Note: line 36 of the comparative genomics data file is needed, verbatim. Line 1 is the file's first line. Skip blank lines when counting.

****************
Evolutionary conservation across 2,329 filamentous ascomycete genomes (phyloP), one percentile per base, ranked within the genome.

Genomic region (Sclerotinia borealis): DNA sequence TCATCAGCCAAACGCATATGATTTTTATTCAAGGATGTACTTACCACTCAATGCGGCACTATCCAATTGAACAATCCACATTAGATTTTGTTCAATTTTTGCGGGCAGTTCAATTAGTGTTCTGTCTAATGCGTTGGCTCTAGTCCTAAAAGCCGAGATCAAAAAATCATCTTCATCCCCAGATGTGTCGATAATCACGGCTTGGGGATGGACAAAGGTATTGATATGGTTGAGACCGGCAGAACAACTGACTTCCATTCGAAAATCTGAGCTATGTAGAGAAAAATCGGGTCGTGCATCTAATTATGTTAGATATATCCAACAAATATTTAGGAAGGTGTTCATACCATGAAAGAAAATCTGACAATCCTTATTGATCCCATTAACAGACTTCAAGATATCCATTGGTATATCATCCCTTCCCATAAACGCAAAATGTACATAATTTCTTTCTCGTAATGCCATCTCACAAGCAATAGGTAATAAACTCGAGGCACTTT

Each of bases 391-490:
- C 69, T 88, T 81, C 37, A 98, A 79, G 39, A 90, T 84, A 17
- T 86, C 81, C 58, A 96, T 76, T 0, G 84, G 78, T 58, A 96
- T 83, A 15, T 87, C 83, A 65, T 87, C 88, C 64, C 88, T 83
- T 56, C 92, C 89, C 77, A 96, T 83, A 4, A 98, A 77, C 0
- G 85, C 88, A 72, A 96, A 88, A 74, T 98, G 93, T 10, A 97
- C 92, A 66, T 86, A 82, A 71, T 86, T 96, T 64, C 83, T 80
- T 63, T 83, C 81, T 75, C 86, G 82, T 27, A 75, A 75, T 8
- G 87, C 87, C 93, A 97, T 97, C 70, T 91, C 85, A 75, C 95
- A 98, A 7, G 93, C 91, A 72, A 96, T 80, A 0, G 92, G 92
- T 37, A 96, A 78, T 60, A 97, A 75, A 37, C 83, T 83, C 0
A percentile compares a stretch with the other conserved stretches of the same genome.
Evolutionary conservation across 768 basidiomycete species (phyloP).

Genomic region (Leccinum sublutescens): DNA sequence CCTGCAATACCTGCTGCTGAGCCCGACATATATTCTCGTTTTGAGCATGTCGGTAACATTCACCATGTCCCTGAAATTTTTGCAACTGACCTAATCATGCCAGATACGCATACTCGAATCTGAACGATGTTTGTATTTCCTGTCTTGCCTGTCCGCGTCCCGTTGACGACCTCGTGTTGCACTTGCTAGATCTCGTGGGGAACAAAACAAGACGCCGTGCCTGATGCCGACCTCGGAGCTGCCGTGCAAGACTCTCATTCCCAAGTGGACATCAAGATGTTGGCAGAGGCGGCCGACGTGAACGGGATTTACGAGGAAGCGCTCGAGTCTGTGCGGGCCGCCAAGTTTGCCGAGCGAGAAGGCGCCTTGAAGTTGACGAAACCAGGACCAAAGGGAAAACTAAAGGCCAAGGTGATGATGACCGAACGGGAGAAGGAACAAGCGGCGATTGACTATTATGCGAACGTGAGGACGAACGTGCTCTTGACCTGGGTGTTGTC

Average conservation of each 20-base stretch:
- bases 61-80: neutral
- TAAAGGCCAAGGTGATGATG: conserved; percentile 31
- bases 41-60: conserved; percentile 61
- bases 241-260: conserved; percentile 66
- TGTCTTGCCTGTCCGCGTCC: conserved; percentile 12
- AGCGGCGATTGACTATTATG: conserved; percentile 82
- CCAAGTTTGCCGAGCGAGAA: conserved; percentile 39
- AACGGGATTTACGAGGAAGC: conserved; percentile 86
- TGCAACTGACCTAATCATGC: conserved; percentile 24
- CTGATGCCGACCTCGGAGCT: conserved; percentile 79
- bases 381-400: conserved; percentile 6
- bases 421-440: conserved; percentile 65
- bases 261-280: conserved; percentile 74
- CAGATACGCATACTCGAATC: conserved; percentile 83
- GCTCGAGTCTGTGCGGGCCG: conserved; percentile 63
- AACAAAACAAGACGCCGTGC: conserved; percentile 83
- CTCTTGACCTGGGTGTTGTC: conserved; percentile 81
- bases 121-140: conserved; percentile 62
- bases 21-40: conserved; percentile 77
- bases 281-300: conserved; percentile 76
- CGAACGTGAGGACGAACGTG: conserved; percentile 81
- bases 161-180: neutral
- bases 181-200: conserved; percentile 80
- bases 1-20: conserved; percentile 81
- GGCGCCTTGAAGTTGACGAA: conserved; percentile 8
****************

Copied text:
- bases 21-40: conserved; percentile 77